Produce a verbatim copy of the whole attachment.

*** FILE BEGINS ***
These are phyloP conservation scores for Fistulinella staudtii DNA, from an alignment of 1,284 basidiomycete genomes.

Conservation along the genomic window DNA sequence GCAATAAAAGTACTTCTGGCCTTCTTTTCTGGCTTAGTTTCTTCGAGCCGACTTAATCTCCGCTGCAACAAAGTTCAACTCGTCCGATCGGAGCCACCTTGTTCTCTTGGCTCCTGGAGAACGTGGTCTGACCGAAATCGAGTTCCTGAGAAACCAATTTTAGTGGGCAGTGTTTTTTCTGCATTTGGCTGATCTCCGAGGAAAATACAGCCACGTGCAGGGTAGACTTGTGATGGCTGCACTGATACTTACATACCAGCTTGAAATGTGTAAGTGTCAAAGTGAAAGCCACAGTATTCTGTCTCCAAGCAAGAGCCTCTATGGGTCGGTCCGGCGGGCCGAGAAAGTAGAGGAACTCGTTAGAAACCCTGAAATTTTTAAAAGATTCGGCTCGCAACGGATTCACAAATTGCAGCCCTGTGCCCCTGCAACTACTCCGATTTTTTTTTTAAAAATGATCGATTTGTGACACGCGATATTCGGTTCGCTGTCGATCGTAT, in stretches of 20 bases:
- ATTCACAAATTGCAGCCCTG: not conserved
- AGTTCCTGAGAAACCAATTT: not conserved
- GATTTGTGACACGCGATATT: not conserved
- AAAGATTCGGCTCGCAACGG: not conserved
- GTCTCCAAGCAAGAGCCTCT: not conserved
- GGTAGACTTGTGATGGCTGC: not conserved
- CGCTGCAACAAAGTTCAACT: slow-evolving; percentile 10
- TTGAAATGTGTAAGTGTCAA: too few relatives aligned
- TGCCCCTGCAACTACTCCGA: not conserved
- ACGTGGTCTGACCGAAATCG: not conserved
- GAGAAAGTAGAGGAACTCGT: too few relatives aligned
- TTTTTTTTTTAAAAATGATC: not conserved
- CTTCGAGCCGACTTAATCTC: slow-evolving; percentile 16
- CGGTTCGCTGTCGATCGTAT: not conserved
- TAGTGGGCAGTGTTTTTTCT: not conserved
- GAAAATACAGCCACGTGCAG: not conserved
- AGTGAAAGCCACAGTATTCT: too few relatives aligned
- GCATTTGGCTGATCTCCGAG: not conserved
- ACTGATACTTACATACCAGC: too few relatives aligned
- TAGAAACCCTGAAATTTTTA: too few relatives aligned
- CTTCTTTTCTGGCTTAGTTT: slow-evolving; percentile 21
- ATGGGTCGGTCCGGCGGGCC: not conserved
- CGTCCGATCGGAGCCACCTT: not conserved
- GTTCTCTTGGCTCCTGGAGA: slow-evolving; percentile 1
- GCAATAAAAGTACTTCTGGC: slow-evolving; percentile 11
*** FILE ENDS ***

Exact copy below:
These are phyloP conservation scores for Fistulinella staudtii DNA, from an alignment of 1,284 basidiomycete genomes.

Conservation along the genomic window DNA sequence GCAATAAAAGTACTTCTGGCCTTCTTTTCTGGCTTAGTTTCTTCGAGCCGACTTAATCTCCGCTGCAACAAAGTTCAACTCGTCCGATCGGAGCCACCTTGTTCTCTTGGCTCCTGGAGAACGTGGTCTGACCGAAATCGAGTTCCTGAGAAACCAATTTTAGTGGGCAGTGTTTTTTCTGCATTTGGCTGATCTCCGAGGAAAATACAGCCACGTGCAGGGTAGACTTGTGATGGCTGCACTGATACTTACATACCAGCTTGAAATGTGTAAGTGTCAAAGTGAAAGCCACAGTATTCTGTCTCCAAGCAAGAGCCTCTATGGGTCGGTCCGGCGGGCCGAGAAAGTAGAGGAACTCGTTAGAAACCCTGAAATTTTTAAAAGATTCGGCTCGCAACGGATTCACAAATTGCAGCCCTGTGCCCCTGCAACTACTCCGATTTTTTTTTTAAAAATGATCGATTTGTGACACGCGATATTCGGTTCGCTGTCGATCGTAT, in stretches of 20 bases:
- ATTCACAAATTGCAGCCCTG: not conserved
- AGTTCCTGAGAAACCAATTT: not conserved
- GATTTGTGACACGCGATATT: not conserved
- AAAGATTCGGCTCGCAACGG: not conserved
- GTCTCCAAGCAAGAGCCTCT: not conserved
- GGTAGACTTGTGATGGCTGC: not conserved
- CGCTGCAACAAAGTTCAACT: slow-evolving; percentile 10
- TTGAAATGTGTAAGTGTCAA: too few relatives aligned
- TGCCCCTGCAACTACTCCGA: not conserved
- ACGTGGTCTGACCGAAATCG: not conserved
- GAGAAAGTAGAGGAACTCGT: too few relatives aligned
- TTTTTTTTTTAAAAATGATC: not conserved
- CTTCGAGCCGACTTAATCTC: slow-evolving; percentile 16
- CGGTTCGCTGTCGATCGTAT: not conserved
- TAGTGGGCAGTGTTTTTTCT: not conserved
- GAAAATACAGCCACGTGCAG: not conserved
- AGTGAAAGCCACAGTATTCT: too few relatives aligned
- GCATTTGGCTGATCTCCGAG: not conserved
- ACTGATACTTACATACCAGC: too few relatives aligned
- TAGAAACCCTGAAATTTTTA: too few relatives aligned
- CTTCTTTTCTGGCTTAGTTT: slow-evolving; percentile 21
- ATGGGTCGGTCCGGCGGGCC: not conserved
- CGTCCGATCGGAGCCACCTT: not conserved
- GTTCTCTTGGCTCCTGGAGA: slow-evolving; percentile 1
- GCAATAAAAGTACTTCTGGC: slow-evolving; percentile 11